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With Levels I through III, hospitals get classified for pediatric surgery


Surgeons have created a new classification system to standardize pediatric surgical centers by the level of care provided, much like the system trauma centers use, Laura Landro writes for the Wall Street Journal.

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Nearly five million infants and children undergo surgery annually, and studies show there are fewer complications, increased survival rates, and shorter hospital stays when surgery is done at a center with pediatric experts. Such experts include specialized pediatric anesthesiologists, radiologists, and ED physicians.

However, about 50% of pediatric surgeries are conducted at adult-centric general hospitals, which often lack these specialized resources and staff. As a result, many children do not receive the best care and may face greater postoperative risks, says David Hoyt, executive director of the American College of Surgeons.

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In March, Hoyt and a team of other physicians developed new guidelines outlining the resources hospitals need to perform safe pediatric surgeries. Modeled after trauma center designations, the guidelines create three levels of pediatric care centers:

  • Level I: This is the highest level, offering the most comprehensive care. These centers can perform complex surgical procedures in infants and children, including those with the most severe conditions. They employ around-the-clock pediatric specialists, offer a Level IV NICU, and operate a transport service.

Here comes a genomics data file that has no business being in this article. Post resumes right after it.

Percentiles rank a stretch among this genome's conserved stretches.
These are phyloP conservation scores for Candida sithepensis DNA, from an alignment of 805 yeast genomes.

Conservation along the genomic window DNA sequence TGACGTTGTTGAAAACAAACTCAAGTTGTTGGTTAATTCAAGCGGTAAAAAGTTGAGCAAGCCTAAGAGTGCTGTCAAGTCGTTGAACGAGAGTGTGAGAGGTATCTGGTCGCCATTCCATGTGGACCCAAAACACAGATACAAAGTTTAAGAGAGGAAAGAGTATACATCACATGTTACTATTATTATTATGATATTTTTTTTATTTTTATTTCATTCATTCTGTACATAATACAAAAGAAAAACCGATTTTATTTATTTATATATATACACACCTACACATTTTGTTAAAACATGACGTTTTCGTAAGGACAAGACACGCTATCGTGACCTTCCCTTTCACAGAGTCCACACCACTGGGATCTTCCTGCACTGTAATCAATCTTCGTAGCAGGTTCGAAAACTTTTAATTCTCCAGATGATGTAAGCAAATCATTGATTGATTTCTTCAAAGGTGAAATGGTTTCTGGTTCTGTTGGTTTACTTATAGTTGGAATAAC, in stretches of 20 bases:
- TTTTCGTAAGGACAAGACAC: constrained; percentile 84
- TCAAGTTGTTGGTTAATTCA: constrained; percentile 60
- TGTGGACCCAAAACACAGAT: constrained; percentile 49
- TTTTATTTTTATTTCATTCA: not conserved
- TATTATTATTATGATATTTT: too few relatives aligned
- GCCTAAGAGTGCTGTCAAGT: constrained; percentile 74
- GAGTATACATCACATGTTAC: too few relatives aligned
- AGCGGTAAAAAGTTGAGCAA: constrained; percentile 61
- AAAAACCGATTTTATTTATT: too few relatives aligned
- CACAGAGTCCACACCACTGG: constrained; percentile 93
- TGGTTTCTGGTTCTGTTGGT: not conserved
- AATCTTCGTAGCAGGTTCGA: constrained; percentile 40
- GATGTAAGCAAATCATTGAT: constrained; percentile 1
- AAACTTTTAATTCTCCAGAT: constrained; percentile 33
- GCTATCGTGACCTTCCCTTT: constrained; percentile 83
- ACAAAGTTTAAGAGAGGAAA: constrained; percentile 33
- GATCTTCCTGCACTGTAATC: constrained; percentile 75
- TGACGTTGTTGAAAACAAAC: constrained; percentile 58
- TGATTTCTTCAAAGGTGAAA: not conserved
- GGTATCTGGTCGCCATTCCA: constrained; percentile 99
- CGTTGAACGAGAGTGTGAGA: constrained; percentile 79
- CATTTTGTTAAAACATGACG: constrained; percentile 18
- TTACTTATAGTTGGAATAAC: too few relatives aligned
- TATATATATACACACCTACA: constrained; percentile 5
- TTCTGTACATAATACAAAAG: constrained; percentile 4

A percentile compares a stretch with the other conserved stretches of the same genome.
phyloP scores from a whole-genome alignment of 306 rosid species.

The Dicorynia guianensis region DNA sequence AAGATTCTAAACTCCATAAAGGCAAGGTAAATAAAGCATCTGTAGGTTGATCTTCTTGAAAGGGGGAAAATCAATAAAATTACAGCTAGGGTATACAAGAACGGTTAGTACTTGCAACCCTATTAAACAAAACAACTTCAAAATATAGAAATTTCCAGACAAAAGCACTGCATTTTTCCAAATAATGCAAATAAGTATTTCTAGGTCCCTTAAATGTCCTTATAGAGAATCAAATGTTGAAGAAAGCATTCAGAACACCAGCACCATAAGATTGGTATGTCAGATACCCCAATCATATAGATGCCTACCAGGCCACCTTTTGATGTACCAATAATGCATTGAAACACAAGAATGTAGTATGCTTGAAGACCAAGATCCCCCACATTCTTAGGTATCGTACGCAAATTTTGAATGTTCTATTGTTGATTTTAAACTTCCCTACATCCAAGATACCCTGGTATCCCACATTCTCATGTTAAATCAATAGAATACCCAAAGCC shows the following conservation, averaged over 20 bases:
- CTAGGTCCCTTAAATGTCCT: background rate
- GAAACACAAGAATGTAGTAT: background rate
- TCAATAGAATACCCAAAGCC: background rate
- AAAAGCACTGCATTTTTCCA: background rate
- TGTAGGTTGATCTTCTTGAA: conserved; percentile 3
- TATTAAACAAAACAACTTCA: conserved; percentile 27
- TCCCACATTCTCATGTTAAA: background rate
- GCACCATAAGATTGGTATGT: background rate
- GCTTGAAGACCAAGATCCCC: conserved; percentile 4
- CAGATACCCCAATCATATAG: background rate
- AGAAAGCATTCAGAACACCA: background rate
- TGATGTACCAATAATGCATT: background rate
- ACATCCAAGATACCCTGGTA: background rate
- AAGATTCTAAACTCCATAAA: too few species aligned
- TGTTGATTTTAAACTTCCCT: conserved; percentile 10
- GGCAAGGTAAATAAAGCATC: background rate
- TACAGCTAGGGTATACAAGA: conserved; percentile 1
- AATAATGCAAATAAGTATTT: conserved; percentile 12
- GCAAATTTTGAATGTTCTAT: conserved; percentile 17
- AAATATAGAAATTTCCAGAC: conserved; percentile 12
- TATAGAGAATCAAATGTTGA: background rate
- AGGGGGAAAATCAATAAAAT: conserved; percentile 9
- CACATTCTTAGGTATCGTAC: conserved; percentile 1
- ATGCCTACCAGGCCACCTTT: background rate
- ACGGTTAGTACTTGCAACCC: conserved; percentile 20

• Level II: These centers provide advanced surgical care for children with moderate-risk conditions. Surgeries at these centers generally involve a single organ system. The centers have 24/7 access to pediatric surgeons, anesthesiologists, and radiologists, with others available for consultation. They also offer a Level III NICU and an ICU with the capacity for pediatric critical care. They can stabilize critically ill children and transfer them to Level I centers.
  • Level III: These centers perform low-risk surgical procedures on children older than six months and employs regular staff with pediatric expertise. They include a pediatric resuscitation and a pediatric rapid response team and have the ability to transport critically ill children to Level I or Level II centers.

According to Hoyt, about 200 hospitals will participate in the first round of the verification process. The hospitals will pay about $10,000 annually to participate.

The American Pediatric Surgical Association and other medical societies have endorsed the new guidelines. According to the Journal, the American Academy of Pediatrics is considering an endorsement; earlier this year it released its own set of guidelines for pediatric surgery (Landro, "The Informed Patient," Wall Street Journal, 9/1).

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